North Star Launch Vehicle (NSLV)

In January 2013, Nammo and the Andøya Rocket Range spaceport announced that they will be developing a three stage orbital cubesat launch vehicle system called North Star, in Figure 10.56, that will use a hybrid motor, clustered in different numbers and arrangements, and will be able to deliver a 20-25 kg spacecraft into 250-350 km polar orbit. The first flight of NSLV is scheduled to take place in 2021 from Andøya Rocket Range, Norway 60–62.

Figure 10.56: NorthStar Concept. Image Courtesy of Nammo AS.

Sagitarius Airborne Launch System (SALS)

Celestia Aerospace, located in Barcelona, is developing the airborne Sagitarius Launch System. The system will be composed of the Mig-29UB jets as carrier planes and the SpaceArrow rockets for the orbital injection phase. Each launch will be able to lift sixteen 1U sized cubesats to space, either in a configuration of four cubesats aboard a SpaceArrow SM rocket, or in a configuration of sixteen cubesats aboard a single SpaceArrow CM rocket. The rocket will then deliver the payloads into orbits between 400 and 600 km altitude. Celestia intends to perform its maiden flight in 2016 from a Spanish airport 63.


The system is under development by Ventions LLC for DARPA’s SALVO program. It will be capable of launching a single 5 kg 3U cubesat at a time. The rocket will be carried to the required altitude with a F-15 jet.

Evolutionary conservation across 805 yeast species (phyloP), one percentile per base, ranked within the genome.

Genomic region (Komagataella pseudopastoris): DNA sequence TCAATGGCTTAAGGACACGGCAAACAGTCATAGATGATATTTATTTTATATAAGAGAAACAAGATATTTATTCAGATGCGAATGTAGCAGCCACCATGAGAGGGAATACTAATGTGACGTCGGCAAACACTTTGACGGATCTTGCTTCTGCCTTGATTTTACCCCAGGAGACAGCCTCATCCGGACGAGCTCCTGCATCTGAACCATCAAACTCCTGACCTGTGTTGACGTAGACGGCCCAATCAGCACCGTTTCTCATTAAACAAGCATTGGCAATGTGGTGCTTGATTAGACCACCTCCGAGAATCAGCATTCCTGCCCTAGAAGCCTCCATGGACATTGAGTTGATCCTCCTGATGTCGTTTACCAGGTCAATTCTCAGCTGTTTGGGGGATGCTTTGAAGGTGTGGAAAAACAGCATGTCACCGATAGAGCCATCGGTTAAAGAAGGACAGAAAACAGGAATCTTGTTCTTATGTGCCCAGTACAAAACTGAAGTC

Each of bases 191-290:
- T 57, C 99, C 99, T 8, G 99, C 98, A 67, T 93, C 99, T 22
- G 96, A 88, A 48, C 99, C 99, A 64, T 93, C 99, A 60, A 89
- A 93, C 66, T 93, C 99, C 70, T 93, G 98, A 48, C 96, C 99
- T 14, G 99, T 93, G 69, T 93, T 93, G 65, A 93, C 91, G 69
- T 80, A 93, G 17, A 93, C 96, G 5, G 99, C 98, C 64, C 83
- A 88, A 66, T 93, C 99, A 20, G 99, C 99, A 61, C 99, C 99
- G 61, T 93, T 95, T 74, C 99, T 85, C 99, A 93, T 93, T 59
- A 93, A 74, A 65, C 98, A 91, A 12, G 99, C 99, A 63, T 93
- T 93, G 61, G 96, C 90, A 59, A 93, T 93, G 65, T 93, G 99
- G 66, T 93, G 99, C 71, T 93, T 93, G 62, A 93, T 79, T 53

soar shuttle
Figure 10.57: SOAR shuttle atop Airbus A300. Image Courtesy of S3.

Swiss Space Systems (S3) is a company which plans to provide orbital launches of miniaturized spacecraft and manned suborbital spaceflights. The airborne system will lift small spacecraft up to 250 kg payloads atop an A300 jetliner, Figure 10.57. Once released from the plane, the suborbital reusable shuttle will carry its payload to an altitude of 700 km. The first flight of the system is planned in 2018 to carry the CleanSpace One spacecraft which will possibly be the first active debris-removal mission performed 64.

Stratolaunch Air Launch System

Figure 10.58: Stratolaunch Air Launch System. Image Courtesy of Stratolaunch Systems.

The Stratolaunch Air Launch System (Figure 10.58) includes a carrier aircraft, a launch vehicle and integration system. The aircraft segment, which will be the largest aircraft ever built with its wingspan of 127 m, will be powered by six Boeing 747 engines to lift a multi-stage rocket up to 10 km. The production of this segment by Scaled Composites is ongoing and the plane is scheduled to make its first test flight in 2016 65. For the rocket segment, Vulcan Aerospace has not yet selected a launch system to be used 66. Therefore the TRL of the complete system is 3.


The Vulcan rocket in Figure 10.59 is a launch vehicle currently under development by United Launch Alliance (ULA). The vehicle will be powered by the BE-4 rocket engine currently under development with Blue Origin and solid rocket boosters to be provided by Orbital ATK. The company plans to integrate an inflatable aerodynamic decelerator and parachutes to its first-stage boosters which will allow midair capture and recovery of the boosters by a helicopter. The system is scheduled to have its maiden flight in 2019 67,68. According to ULA, the Vulcan can replace company’s Atlas V and Delta IV launch vehicles in 2020s.